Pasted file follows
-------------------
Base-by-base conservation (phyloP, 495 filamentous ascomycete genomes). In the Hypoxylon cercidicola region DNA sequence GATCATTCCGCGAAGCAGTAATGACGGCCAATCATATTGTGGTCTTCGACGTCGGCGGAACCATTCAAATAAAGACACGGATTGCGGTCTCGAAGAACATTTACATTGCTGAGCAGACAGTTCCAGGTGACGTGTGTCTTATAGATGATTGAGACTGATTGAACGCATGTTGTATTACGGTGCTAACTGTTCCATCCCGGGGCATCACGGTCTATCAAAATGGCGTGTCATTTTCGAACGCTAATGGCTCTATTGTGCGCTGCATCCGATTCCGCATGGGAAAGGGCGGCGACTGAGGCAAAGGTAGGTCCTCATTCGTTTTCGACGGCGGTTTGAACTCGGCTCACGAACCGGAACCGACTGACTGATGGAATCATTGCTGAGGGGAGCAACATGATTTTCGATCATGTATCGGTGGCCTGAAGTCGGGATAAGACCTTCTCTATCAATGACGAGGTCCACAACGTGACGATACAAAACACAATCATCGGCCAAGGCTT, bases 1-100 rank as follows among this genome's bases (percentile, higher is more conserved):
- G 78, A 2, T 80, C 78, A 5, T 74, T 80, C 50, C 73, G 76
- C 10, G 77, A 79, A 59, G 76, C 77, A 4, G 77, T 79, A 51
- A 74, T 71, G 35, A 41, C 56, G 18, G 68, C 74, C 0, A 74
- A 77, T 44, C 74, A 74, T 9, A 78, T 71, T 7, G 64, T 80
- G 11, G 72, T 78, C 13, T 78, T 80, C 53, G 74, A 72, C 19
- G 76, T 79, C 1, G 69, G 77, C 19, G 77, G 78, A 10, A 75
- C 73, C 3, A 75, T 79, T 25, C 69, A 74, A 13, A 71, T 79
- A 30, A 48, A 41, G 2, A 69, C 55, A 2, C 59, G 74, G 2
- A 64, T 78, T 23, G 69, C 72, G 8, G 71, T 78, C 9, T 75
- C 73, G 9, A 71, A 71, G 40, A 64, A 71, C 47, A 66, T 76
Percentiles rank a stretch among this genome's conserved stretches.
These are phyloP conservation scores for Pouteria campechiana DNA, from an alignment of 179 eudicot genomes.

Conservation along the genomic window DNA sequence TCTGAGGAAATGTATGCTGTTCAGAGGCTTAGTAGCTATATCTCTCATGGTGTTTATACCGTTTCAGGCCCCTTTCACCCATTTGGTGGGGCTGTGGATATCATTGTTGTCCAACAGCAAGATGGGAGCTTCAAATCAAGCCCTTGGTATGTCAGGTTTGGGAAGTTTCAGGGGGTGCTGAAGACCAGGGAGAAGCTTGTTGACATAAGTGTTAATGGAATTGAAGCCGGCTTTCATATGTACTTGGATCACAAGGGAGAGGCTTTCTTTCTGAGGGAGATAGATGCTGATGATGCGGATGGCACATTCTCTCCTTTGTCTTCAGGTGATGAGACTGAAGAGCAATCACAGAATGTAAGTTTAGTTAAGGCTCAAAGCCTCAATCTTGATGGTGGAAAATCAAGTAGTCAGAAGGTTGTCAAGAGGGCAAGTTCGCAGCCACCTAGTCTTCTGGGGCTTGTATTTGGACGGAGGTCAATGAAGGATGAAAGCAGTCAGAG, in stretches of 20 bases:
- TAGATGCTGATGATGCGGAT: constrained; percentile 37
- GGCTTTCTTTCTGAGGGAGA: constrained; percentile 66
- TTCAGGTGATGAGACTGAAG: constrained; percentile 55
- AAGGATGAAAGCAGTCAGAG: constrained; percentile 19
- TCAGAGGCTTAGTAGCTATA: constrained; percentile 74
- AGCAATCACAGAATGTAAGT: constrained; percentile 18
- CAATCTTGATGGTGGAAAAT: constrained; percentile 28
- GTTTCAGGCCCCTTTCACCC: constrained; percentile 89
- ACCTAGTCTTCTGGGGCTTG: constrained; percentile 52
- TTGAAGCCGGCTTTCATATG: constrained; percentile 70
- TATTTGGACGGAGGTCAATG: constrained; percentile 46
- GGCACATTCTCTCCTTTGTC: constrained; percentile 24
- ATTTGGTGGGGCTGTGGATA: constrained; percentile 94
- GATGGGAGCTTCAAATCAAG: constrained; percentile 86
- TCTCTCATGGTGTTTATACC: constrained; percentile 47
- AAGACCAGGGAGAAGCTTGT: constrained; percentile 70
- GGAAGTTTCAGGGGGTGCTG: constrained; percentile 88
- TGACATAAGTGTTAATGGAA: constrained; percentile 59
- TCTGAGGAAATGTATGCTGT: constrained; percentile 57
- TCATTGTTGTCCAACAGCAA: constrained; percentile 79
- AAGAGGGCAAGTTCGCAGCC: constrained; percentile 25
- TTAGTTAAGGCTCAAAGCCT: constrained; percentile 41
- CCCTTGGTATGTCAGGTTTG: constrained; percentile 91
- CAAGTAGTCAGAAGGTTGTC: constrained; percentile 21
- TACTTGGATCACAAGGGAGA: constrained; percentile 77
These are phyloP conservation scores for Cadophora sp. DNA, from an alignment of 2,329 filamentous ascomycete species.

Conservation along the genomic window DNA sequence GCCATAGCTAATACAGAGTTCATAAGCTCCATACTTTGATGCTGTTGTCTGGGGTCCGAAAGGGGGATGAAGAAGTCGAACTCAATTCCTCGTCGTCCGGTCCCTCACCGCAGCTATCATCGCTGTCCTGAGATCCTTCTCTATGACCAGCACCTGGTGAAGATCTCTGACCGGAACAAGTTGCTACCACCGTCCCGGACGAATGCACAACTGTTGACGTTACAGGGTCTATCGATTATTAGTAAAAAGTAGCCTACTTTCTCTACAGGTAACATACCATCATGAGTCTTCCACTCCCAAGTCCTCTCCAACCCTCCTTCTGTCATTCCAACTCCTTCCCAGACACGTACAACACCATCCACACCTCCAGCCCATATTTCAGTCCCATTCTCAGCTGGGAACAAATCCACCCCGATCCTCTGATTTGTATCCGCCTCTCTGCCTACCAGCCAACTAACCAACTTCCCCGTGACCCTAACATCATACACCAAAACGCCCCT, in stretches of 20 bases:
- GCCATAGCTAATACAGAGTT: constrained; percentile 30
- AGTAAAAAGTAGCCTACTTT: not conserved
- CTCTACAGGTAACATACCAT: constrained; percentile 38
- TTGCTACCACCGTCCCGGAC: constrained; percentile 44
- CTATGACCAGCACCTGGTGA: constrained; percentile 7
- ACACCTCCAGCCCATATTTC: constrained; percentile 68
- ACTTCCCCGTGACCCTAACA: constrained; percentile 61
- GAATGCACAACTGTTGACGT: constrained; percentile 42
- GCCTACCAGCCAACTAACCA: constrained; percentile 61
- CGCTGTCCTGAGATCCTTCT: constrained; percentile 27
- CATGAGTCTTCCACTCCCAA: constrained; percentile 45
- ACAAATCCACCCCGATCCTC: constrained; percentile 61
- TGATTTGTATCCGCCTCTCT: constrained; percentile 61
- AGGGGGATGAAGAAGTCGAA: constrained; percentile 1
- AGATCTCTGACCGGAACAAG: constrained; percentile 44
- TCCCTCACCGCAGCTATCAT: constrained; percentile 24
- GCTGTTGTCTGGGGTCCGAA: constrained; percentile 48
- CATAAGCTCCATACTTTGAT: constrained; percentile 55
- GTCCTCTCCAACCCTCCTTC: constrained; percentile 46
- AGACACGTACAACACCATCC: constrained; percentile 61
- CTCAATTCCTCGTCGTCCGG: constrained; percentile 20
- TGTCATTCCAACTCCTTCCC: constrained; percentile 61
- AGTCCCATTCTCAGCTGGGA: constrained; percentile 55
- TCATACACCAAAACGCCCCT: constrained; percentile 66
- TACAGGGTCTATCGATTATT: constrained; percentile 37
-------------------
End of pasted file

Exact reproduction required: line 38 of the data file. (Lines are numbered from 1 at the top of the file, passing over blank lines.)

- CAAGTAGTCAGAAGGTTGTC: constrained; percentile 21